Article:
New York Times
By Alan Rappeport
January 21, 2016
Senator Bernie Sanders and Donald J. Trump have opened up solid leads in Iowa less than two weeks before the state’s caucuses kick off the 2016 presidential nominating contests, according to a poll released Thursday.
The survey from CNN/ORC shows Mr. Sanders, who was trailing Mrs. Clinton significantly in early December, erasing her lead and overtaking her. Likely Democratic caucusgoers now back the Vermont senator over Mrs. Clinton by eight percentage points, 51 percent to 43 percent. Last month she was ahead of him by 18 percentage points.
The results could spell serious trouble for Mrs. Clinton, who is also trailing Mr. Sanders in New Hampshire polls. While Mrs. Clinton is leading most national polls, the prospect of losing the first two nominating contests could deal a major blow to her candidacy.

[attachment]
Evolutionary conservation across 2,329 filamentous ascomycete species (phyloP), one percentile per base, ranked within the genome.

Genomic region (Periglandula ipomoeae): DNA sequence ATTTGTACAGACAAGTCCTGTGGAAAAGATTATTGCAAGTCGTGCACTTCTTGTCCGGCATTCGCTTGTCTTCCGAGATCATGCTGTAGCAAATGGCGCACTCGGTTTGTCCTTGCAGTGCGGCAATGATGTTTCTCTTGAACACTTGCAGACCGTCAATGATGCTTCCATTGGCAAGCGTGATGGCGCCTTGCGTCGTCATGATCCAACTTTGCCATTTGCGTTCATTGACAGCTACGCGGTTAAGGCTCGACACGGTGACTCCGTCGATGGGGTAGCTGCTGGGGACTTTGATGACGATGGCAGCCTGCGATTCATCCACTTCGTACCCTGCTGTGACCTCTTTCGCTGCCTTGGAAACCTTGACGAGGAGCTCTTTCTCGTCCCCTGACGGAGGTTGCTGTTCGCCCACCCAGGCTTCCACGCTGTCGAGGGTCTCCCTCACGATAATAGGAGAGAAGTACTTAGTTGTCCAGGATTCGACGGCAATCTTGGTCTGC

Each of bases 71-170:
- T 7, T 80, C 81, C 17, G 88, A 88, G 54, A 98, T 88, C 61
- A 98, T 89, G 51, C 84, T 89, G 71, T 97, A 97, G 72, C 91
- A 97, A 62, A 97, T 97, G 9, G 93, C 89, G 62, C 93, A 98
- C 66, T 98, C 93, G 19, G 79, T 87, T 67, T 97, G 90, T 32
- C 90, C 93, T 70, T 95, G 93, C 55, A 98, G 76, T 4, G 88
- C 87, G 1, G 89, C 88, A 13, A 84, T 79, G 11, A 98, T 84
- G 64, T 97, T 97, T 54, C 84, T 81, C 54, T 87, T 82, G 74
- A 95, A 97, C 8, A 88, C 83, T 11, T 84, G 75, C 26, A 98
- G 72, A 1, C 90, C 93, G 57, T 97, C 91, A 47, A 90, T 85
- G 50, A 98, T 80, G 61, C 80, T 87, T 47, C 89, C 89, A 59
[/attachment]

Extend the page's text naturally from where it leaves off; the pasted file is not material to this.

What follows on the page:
Iowa Democrats are increasingly feeling set in their choice of candidates, suggesting that there is little time left for Mrs. Clinton to regain lost ground. Mr. Sanders is currently seen as stronger on the economy and health care, while Mrs. Clinton is viewed as stronger on foreign policy.
Realizing she is under pressure, Mrs. Clinton has been criticizing Mr. Sanders for being a self-proclaimed socialist and arguing that many of his progressive policies are unrealistic.
On the Republican side, likely caucusgoers are backing Mr. Trump over Senator Ted Cruz, 37 percent to 26 percent. Senator Marco Rubio sits in third place with 14 percent, and Ben Carson, whose fortunes in Iowa have plummeted, is at 6 percent.
Several Iowa polls showed Mr. Cruz leading or tied with Mr. Trump late last year, but Mr. Trump has been performing better after attacking Mr. Cruz more aggressively in recent weeks. While Mr. Cruz is seen as stronger on social issues, Mr. Trump holds strong advantages when it comes to handling the economy, immigration, leadership and electability in a general election.
Questions have been raised about the strength of Mr. Trump’s ground game in Iowa, as his campaign looks to voters who are not traditionally active in politics to participate in the caucus process.
The CNN/ORC poll had a margin of error of plus or minus six percentage points in its surveys of Republicans and Democrats.
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